Bill Bayliss Appointed to Serve on the United Soybean Board
January 3, 2020 Ohio Soybean Council
Bill Bayliss of Logan County has been appointed by U.S. Department of Agriculture Secretary Sonny Perdue to serve on the United Soybean Board (USB).
USB manages the national soybean checkoff which was created by the Soybean Promotion, Research, and Information Act. The board is composed of 73 members representing 29 states and Eastern and Western regions. The newly appointed farmer-leaders were sworn in as directors at the USB annual meeting in St. Louis in early December.
“I’m thrilled to see Bill appointed to USB and have the opportunity to represent all U.S. soybean farmers,” said Bill Bateson, Ohio Soybean Council (OSC) Chairman and Hancock County soybean farmer. “Bill has been a longtime proponent of the soybean industry, and now he will be able to take that passion to the national level.”
Bayliss is a first generation farmer who serves on the Ohio Soybean Council Board of Trustees, and was recently elected to serve as the organization’s treasurer. He previously served as Executive Director of the Farm Service Agency of Miami County, president of the Logan County Sheep Improvement Association, and Chair of the National Soy Aquaculture Alliance Board of Trustees.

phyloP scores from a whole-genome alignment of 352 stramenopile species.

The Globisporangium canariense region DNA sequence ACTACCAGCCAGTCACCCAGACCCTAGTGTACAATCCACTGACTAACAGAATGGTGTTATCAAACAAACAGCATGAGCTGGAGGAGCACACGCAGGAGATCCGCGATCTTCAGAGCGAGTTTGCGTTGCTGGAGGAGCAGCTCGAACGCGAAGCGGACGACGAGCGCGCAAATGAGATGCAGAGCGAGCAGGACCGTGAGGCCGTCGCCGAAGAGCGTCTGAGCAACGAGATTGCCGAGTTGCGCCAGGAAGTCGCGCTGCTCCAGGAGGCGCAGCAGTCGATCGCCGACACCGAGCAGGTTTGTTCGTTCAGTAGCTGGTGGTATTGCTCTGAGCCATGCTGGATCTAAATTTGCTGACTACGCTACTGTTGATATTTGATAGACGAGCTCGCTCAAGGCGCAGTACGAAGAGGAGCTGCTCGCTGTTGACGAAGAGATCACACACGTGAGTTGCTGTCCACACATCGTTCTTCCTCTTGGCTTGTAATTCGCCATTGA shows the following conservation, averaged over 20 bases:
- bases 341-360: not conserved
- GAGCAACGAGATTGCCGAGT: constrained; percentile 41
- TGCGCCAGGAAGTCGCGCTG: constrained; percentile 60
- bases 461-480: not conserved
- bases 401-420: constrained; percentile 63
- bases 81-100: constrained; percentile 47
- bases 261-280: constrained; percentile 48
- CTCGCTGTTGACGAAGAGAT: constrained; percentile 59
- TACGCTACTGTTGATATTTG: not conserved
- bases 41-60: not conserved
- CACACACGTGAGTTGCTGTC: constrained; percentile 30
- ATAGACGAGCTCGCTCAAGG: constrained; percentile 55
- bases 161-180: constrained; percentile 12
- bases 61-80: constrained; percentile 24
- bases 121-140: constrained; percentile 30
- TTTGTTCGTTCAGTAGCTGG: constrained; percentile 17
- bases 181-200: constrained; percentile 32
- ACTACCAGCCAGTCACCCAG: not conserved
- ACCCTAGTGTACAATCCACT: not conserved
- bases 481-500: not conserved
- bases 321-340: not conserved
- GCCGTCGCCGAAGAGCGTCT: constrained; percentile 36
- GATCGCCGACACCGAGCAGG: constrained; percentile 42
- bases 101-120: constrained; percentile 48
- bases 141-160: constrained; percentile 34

“I’m excited to get started on the board,” Bayliss said. “I’ve always enjoyed working on the state soybean board, and I’ve seen the impact that national organizations can have through my work with the Soy Aquaculture Alliance and the U.S. Soybean Export Council. I’m looking forward to seeing all the ways that checkoff dollars can positively impact the industry for farmers across the country.”
Bayliss replaces retiring USB director Keith Kemp. Kemp joined USB in 2010. He has been a member of multiple committees, most recently the Financial Audit Committee. He has traveled overseas to represent U.S. soybean farmers to international customers, and he has served as a media spokesman on production, bioproducts, and sustainability topics. Kemp farms nearly 1500 acres of soybeans, corn and wheat.